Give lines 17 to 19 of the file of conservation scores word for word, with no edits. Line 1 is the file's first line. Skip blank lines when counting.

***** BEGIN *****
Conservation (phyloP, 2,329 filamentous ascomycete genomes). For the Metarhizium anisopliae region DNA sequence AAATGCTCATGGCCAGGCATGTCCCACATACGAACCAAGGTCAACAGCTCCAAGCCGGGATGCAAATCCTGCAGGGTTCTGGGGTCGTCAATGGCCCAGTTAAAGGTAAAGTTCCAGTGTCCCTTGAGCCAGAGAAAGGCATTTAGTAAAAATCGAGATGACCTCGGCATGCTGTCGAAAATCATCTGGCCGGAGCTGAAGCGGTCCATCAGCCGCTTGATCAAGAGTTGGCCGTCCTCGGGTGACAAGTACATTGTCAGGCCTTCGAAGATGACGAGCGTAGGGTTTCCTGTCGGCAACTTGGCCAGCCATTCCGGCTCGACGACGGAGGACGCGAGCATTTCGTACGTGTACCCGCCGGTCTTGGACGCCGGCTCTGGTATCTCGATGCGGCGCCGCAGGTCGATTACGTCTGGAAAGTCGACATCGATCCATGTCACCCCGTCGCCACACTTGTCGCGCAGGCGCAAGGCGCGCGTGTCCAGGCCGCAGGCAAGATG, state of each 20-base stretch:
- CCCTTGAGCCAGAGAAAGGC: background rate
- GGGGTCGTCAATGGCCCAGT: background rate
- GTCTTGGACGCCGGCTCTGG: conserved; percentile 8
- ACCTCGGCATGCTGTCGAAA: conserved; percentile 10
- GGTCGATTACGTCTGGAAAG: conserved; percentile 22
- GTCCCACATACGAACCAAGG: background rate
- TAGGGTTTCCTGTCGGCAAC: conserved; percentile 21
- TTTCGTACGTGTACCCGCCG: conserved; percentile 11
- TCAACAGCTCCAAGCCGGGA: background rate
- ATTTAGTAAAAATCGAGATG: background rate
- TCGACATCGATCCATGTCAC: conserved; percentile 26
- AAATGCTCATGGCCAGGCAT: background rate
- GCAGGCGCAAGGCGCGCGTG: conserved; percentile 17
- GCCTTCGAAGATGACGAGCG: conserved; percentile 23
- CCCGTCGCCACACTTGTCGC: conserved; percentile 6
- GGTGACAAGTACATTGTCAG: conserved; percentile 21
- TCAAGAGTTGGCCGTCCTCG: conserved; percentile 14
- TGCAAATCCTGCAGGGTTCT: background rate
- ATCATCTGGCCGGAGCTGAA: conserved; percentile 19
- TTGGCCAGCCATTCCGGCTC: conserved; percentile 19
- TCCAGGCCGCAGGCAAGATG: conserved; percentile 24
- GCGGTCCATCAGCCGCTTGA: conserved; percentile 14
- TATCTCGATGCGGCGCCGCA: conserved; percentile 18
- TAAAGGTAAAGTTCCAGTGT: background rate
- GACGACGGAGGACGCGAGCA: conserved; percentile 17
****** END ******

- GGTGACAAGTACATTGTCAG: conserved; percentile 21
- TCAAGAGTTGGCCGTCCTCG: conserved; percentile 14
- TGCAAATCCTGCAGGGTTCT: background rate